Why massive stellar explosions occur in the tiniest of galaxies?
Washington: Astronomers using NASA's Galaxy Evolution Explorer have shed new light on why some of the most massive stellar explosions ever observed occur in the tiniest of galaxies.
"It's like finding a sumo wrestler in a little ''Smart Car,'' said Don Neill, a member of NASA's Galaxy Evolution Explorer team at the California Institute of Technology in Pasadena, and lead author of a study.
"The most powerful explosions of massive stars are happening in extremely low-mass galaxies. New data are revealing that the stars that start out massive in these little galaxies stay massive until they explode, while in larger galaxies they are whittled away as they age, and are less massive when they explode," said Neill.
Over the past few years, astronomers using data from the Palomar
Transient Factory, a sky survey based at the ground-based Palomar
Observatory near San Diego, have discovered a surprising number of exceptionally bright stellar explosions in so-called dwarf galaxies up to 1,000 times smaller than our Milky Way galaxy.
Stellar explosions, called supernovae, occur when massive stars - some up to 100 times the mass of our Sun - end their lives.
Now, astronomers are using ultraviolet data from the Galaxy Evolution Explorer to further examine the dwarf galaxies.
The result helps explain why massive stars in little galaxies undergo even more powerful explosions than stars of a similar heft in larger galaxies like our Milky Way.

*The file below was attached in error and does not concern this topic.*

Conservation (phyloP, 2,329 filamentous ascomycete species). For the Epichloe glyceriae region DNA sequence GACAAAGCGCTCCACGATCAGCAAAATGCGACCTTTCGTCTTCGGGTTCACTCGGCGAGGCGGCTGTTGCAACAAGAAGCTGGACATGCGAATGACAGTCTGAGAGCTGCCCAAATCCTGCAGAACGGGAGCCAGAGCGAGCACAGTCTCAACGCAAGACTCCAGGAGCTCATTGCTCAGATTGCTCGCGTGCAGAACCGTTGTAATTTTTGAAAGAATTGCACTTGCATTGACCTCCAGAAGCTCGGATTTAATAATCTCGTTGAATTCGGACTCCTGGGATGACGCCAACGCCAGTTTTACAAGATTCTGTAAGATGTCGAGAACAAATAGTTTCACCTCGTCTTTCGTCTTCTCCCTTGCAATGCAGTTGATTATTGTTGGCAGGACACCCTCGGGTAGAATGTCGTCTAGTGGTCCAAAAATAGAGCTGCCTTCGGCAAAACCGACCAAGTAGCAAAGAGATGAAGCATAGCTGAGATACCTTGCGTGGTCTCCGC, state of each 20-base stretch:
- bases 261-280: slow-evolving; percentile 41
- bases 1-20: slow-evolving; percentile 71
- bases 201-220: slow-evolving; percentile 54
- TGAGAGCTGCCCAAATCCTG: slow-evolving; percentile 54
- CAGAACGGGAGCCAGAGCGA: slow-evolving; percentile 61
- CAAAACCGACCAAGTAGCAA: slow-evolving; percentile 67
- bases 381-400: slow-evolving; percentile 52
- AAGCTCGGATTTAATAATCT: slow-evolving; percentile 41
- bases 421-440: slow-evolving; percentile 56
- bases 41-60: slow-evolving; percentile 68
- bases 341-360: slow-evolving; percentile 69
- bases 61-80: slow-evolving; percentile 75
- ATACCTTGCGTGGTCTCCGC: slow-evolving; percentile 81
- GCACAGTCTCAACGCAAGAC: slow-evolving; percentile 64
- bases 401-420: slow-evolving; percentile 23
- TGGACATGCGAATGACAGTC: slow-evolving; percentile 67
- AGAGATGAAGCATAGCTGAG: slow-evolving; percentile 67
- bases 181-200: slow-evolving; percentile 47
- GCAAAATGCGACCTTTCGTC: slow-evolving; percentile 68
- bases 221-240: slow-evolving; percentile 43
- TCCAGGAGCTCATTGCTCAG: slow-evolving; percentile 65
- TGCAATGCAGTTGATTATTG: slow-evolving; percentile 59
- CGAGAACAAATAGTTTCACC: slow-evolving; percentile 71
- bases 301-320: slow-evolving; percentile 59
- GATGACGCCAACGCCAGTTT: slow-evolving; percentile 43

The reason is that low-mass galaxies tend to have fewer heavy atoms, such as carbon and oxygen, than their larger counterparts. These small galaxies are younger, and thus their stars have had less time to enrich the environment with heavy atoms.
According to Neill and his collaborators, the lack of heavy atoms in the atmosphere around a massive star causes it to shed less material as it ages.
In essence, the massive stars in little galaxies are fatter in their old age than the massive stars in larger galaxies. And the fatter the star, the bigger the blast that will occur when it finally goes supernova.
This, according to the astronomers, may explain why super supernovae are occurring in the not-so-super galaxies.
The study was published in the Astrophysical Journal.